Summers offers warm days, occasional cool nights and long, long evenings (usually with mosquitoes). The hammock makes a family-centered gathering place under a shady tree. If you have no shady trees, why not plant two (at perfect hammock distance) for enjoyment in future summers!
LATE SUMMER VEGETABLES
Use all the empty space in your vegetable garden. Put down black plastic mulch when you plant. Follow your spring vegetables with broccoli, kale, collards, carrots, turnips, greens, squash and cucumbers.
Up until July 1, there’s still time to plant annual flower seeds. For a ""patch"" of color, scatter marigold, zinnia, phlox, baby’s breath, cosmos, four o’clock, sunflowers or bachelor button seed (or mix them all up and scatter them together) in a bare area. One day you’ll come home to see some flowers blooming in that forgotten patch. You won’t forget the thrill! If you have a cold frame, this is an excellent time to plant seeds of perennials and biennials, as well as pansy seeds. Plant container-grown perennials all summer, or start your own from seed. Summer’s a great time to sow biennial flowers such as forget me not, lunaria, canterbury bells, sweet william. Also start perennial seeds now -- if you have a cold frame, that’s a great place to plant. Flowers for summer planting: delphinium, shasta daisy, viola, lupine, painted daisy, coreopsis, echinacea, black eyed susan, gaillardia, hibiscus, iceland and oriental poppies, and salvia. Take me to Flower Seeds.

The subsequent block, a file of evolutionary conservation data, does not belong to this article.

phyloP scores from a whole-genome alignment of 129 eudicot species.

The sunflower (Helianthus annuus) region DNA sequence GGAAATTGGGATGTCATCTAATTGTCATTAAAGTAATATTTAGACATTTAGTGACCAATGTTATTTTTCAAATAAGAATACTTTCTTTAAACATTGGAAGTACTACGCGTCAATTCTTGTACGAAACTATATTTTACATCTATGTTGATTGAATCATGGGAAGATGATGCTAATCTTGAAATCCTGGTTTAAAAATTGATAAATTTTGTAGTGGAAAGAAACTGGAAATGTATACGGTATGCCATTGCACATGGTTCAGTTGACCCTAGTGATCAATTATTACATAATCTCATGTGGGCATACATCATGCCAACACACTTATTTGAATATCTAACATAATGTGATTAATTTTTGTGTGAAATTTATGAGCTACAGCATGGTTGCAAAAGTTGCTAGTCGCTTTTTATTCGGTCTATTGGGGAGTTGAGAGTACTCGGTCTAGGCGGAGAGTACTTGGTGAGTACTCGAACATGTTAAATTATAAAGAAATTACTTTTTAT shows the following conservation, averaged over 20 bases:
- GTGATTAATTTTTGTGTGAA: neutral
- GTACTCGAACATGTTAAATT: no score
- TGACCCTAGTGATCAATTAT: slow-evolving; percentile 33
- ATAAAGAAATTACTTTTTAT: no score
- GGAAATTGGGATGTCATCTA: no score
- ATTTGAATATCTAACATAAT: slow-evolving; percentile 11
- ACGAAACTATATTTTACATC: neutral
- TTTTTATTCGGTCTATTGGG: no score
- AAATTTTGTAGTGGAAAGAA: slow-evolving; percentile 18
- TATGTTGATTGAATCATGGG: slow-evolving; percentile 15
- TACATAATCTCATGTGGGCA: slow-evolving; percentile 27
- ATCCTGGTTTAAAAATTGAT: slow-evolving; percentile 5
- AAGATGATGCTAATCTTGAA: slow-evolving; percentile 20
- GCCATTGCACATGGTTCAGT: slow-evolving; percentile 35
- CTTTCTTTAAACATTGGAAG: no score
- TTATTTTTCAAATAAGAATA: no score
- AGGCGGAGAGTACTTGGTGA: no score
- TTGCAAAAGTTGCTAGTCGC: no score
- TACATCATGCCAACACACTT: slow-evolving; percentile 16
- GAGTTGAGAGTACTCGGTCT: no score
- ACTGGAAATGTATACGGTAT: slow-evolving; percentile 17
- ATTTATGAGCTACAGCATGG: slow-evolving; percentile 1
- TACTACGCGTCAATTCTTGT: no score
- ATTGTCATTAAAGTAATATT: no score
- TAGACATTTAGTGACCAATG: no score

PLANTS FOR BIRDS
Assure yourself of bird visitors by planting sunflowers, cornflowers, cosmos, coreopsis, four o’clocks, petunias, columbine, daylilies -- either for nectar or seeds. For nesting materials, thyme, pyrethrum, yarrow. Brushy cover and evergreens are favored by birds for shelter. Fruiting trees, shrubs and vines are an invitation, too. And provide fresh water.
When you gardens are at their prettiest in summer, plan an outdoor party to show off your flowers. (more ideas) Ask your friends to bring plants to swap, or allow some time for writing some poetry in the garden, then take turns reading it.
TREES AND SHRUBS
You can plant container-grown trees and shrubs right through the summer. The major thing to do afterwards is water, water, water. Do it daily when there’s no rain. Apply around the root area, using about a gallon per shrub, more per tree.
KEEPING LAWNS GREEN
Water regularly, mow frequently but don’t mow too short, and don’t fertilize during hottest weather. August is the best time to get cool-season grasses established. These grasses love the hot days and cool nights of late summer. Plant from seed, or try Take Home Turf. It has seed embedded in an organic mat which makes planting easy. Whatever kind of lawn you plant, water diligently until the seedlings emerge.
In many areas of the East, summer brings with it water restrictions. Before this can threaten the health of your plantings of trees, shrubs and perennial flowers, put a mulch down around all planted areas. The best time to do this is right after a good soaking rain. Use several inches of shredded bark, bark chips, peat moss, composted leaves, etc. Keep the mulch an inch or sow away from the stems of your plants. You’ll conserve soil moisture and keep roots cool, too.